Monthly Archives: December 2016

Basic Safety – December 16, 2016

Two important aspects of basic kayaking safety were brought home to me recently.  The first is group cohesiveness and the second is making sure everyone is on board with the trip agenda from the get-go.  Without the second you will never achieve the first.

On my formally led trips, after everyone is gathered and before we get on the water.  I have a little “safety talk”.  First, I give an overview of the trip.  This is basically a review of the trip description I previously posted in the Meetup group with a bit more detail now that everyone is on site.  I go over our basic route, how long they can expect it to take, what they can expect to see, where we will stop for lunch, whether we will take it slow or need to paddle quickly to make it to the takeout on time, etc.  Everyone then has the opportunity to question the arrangement one last time or opt out.

Second, I always stress staying within sight and sound of the other members of the group.  That does not mean that everyone has to paddle in a little clump, but does mean they need to stay aware of the group as a whole.  To me this is simply a sound safety rule.  If something happens, major or minor, there is someone to help or at least someone to go for help.  For me as the leader, I need to keep track of everyone to ensure their safety.  If someone falls way behind I cannot know about any problems they may encounter.  If I have someone paddling too far ahead of the group I cannot anticipate problems they may run into or inform them of upcoming situations they need to be aware of – for example, the approaching lunch stop or a shoal area that needs to be negotiated on a certain side.  For the participants, being able to see/hear the other members of the group gives them the reassurance that if they do have a problem, someone is there to help.  Again, I expect when I state this principle of safety that everyone is buying in on it and will comply.  And again, if they do not understand they can ask questions or opt out and do their own thing.

Safety and cohesiveness – watching out for each other and sharing the common goals of the paddle – make for a good paddle trip.

Silver River – December 10, 2016

Back to the Silver River today with a different group of paddlers.  It was 41 degrees with a brisk breeze when I left my house – a bit chilly.  About half of the group that had signed up for the trip woke up on Saturday morning, took a look at the thermometer, and canceled.  So it was a small group of only 5 of us that paddled today.  Although the skies cleared to a bright blue and the temps warmed to around 65, the brisk wind kept up until lunch time so it was still chilly at the start, but after lunch the wind dropped and we were in shirt sleeves.  The great thing about Florida is that you can paddle year round.  It may be cold, but never frigid, and usually when cold the water temp is still warmer than the air temp. But you have to dress properly in layers to stay warm and safe.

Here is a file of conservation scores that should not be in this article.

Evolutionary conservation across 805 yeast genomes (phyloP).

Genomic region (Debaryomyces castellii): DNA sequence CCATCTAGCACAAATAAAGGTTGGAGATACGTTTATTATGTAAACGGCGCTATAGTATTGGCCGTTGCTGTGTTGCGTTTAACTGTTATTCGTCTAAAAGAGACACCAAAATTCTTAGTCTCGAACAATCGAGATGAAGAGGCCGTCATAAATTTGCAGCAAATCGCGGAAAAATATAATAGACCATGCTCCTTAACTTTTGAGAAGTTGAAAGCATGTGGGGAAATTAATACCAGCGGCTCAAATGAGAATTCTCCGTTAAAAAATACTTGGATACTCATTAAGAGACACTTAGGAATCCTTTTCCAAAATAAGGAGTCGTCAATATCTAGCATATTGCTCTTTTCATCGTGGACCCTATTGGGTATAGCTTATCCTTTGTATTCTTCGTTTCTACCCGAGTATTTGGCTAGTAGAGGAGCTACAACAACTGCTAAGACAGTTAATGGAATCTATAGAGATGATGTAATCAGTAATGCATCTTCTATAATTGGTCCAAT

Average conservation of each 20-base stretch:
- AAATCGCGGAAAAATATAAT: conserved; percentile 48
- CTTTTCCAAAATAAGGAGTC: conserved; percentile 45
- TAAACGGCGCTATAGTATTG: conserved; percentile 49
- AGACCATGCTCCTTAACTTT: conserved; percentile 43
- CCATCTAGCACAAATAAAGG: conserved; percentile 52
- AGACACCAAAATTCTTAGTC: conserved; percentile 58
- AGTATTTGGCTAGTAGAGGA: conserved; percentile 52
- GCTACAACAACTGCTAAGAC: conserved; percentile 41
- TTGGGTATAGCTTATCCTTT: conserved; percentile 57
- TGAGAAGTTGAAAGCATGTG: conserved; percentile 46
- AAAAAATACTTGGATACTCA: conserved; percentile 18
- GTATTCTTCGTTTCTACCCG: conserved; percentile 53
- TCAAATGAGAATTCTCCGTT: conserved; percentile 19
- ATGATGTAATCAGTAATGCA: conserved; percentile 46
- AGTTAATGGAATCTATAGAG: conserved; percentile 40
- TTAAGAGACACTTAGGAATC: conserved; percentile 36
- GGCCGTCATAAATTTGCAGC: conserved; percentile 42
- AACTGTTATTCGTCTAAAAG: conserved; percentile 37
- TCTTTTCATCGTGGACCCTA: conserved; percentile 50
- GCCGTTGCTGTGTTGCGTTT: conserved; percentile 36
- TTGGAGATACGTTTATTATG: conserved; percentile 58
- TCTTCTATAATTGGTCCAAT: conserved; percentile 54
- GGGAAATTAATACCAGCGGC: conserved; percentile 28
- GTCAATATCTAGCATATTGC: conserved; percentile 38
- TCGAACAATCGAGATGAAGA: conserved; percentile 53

Heading out to the head spring, all bundled up.

Heading out to the head spring, all bundled up.

 

This trip was set up as an out-and-back so participants could rent kayaks there in the state park.  (The state park concessionaire does not provide shuttles and does not allow their boats to be shuttled.)  So the plan was to put in at the state park launch, paddle the main stream down to around the half-way point at the state park dock, then return via the Ft King Paddling Trail.

We had heard that due to the chill a manatee had been sighted on the Silver, and we looked high and low for it all day  But it must have moved back out into the Ocklawaha because neither our group nor any other on the river today caught sight of one.

We saw the usual herons, Anhingas and Cormorants and in the afternoon the turtles came out to bask on their logs.

Close up of a Great Blue Heron (Ardea herodias)

This Great Blue Heron (Ardea herodias) allowed me to get closer than they normally do.

Little Blue Heron (Egretta caerulea)

Little Blue Heron (Egretta caerulea) on a mat of floating vegetation

Anhinga (Anhinga anhinga)

Anhinga (Anhinga anhinga) drying out his wings

A beautiful Florida Cooter (Pseudemys floridana)

A beautiful Florida Cooter (Pseudemys floridana) basking with others on a log

Our big treats of the day included a Southern Bald Eagle that posed for us against the bright blue sky.

Southern Bald Eagle (Haliaeetus leucocephalus leucocephalus) posing

Southern Bald Eagle (Haliaeetus leucocephalus leucocephalus) posing

And a troop of monkeys (Rhesus macaque) marching east along the river.

A little monkey peeking at us from the trees

A little monkey peeking at us from the trees

An adult monkey warming in the afternoon sun.